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Going for Growth – What SMEs should be doing now

By Erica Wolfe-Murray 

With the world of work hesitantly emerging from behind closed doors, most SMEs are stepping out into a changed trading environment. Some have experienced booming trade over the last three months, others will have faced stark decisions about continuing their business. All will face uncertainty to a greater degree as their client base questions spend in a recessionary market. Growth in the months and next years ahead may be tough but is absolutely possible.

Here are a few pointers to start you off…

  • Ensure you maximise your COVID-19 financial support entitlement

Even if you went into lockdown with a cash cushion, taking out a CBILS or BBB Loan might make sense. For smaller companies the latter offers cheap money that can help you pivot, develop new products/services, even out bumpy cash flow. It can repay more expensive debt and loans. It provides liquidity. If you don’t think you’ll need it to call on it, put it in a separate account as rainy day money.

  • Check out whether you qualify for an HMRC R&D Tax Credit

In 2019 over 14,000 new applicants received a tax or cash credit for their R&D spend. If you’ve spent money trying to ‘resolve a scientific or technical uncertainty’ within your business, creating a new product/service or changing/modifying an existing one – whether you were successful or not – you may be able to claim. Tax credit covers qualifying staff time, overheads, materials, external support. Most SME claims were under £50k, very many under £5k and can cover the past 3 years. If you’re developing new products/services this year, apply in advance for pre-approval.

There’s lots of useful advice on Gov.org.uk – and you could get a cash credit.

  • Talk to your clients about their changing worlds

To ensure your future success, you need to harvest as much information as possible now about how clients, contacts and your networks view the next months and years. How will their businesses be adapting to market contractions and changes? This is happening on the fly, so regular conversations are vital. What do they see, what trends are they on to, how are their worlds re-focusing? All of this is critical research for you to absorb and utilize, if needs be, to re-frame your offer.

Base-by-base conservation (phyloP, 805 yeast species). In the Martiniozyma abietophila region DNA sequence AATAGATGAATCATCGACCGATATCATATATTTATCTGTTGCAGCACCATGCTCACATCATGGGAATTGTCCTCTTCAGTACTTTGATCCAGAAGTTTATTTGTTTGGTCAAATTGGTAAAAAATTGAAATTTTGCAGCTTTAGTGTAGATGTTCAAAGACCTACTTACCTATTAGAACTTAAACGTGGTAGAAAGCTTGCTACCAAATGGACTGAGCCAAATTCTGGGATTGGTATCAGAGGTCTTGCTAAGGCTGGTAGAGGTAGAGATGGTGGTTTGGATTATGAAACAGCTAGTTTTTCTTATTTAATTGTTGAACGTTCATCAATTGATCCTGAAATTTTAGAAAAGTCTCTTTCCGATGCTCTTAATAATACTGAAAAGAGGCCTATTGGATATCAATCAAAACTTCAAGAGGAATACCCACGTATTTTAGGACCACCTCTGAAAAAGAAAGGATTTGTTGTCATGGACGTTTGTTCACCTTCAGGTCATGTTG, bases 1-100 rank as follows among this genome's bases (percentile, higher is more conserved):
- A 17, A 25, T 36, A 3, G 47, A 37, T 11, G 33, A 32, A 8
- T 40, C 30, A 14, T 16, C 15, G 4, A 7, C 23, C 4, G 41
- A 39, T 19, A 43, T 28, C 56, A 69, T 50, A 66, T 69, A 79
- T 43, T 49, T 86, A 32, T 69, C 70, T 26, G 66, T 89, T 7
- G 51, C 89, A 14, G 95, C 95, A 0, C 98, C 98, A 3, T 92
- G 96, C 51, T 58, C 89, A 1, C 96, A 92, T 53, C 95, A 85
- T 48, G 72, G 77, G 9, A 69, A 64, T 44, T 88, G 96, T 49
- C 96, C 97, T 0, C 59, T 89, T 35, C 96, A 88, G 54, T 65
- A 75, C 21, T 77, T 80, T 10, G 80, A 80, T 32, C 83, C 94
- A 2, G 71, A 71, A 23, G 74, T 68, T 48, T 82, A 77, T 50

• Scrutinise your business for under-used actual and intellectual assets

Most SMEs have reserves of under-used and hidden assets. Their knowledge base is extensive, their data has potency, their resources are often focused to their core offer overlooking value to new, emergent audiences. The adage about ‘when life gives you lemons, make lemonade’ needs to be applied now.

By really mapping your assets thoroughly, you will see what you have in your business ‘store-cupboard’ – all of which can be re-purposed inventively to develop new commercial products and services. I’ve yet to meet a business – of any size – who couldn’t adapt their assets to drive new revenue streams.

  • Up-skill your team

If you have staff on furlough, encourage them to develop those skills your business might need in the months ahead. Skill and learning development for business needs are allowed under furlough guidelines. Do you need up-dated marketing capability, better supply chain/procurement practice, leadership methodology, improved HR systems? Agree a plan with your team so everyone comes back with new knowledge to contribute to the business to aid your growth ahead.

  • Can you widen your revenue models?

An easy growth win is to review your revenue models. The ways individuals and companies buy changes continually. Just a few years ago no-one would have thought a shaving essentials subscription model would fly, but it’s a model now replicated across many regular purchase markets.

If you are stuck in a rut earning revenues in just one or two ways – can you widen this? If you’re uncertain how – just count the ways you are paying your personal and company suppliers now. From the moment you get up, check your phone, turn on the tap to fill the kettle to paying your rent, mortgage, tv content etc. You are already involved with countless revenue systems. How can you apply some of these to your business?

  • Don’t just go it alone – collaboration makes sense

Going for growth is an outwardly focused challenge. With the different opportunities and difficulties facing your business over the next months – could collaboration with new partners offer you a route to potential markets that benefit both parties?  Could it pivot your service offer in new, lucrative ways?  Talk this over with your team – who do they identify as a forward-looking organisation who offers interesting potential alignment?  Open dialogues with interesting parties now.

As companies have gone through lock-down, furlough and WFH, there has been distinct phases including shock, pragmatism, containment, management and now we are in the forward-looking opportunity assessment, re-framing and possible growth period. You need to take the lead and ensure you and your company emerge ahead by adapting and innovating to the world you step into.

About the Author
Erica Wolfe-Murray is a leading SME business expert. She is the Author of business book ‘Simple Tips Smart Ideas’ and founder of Lola Media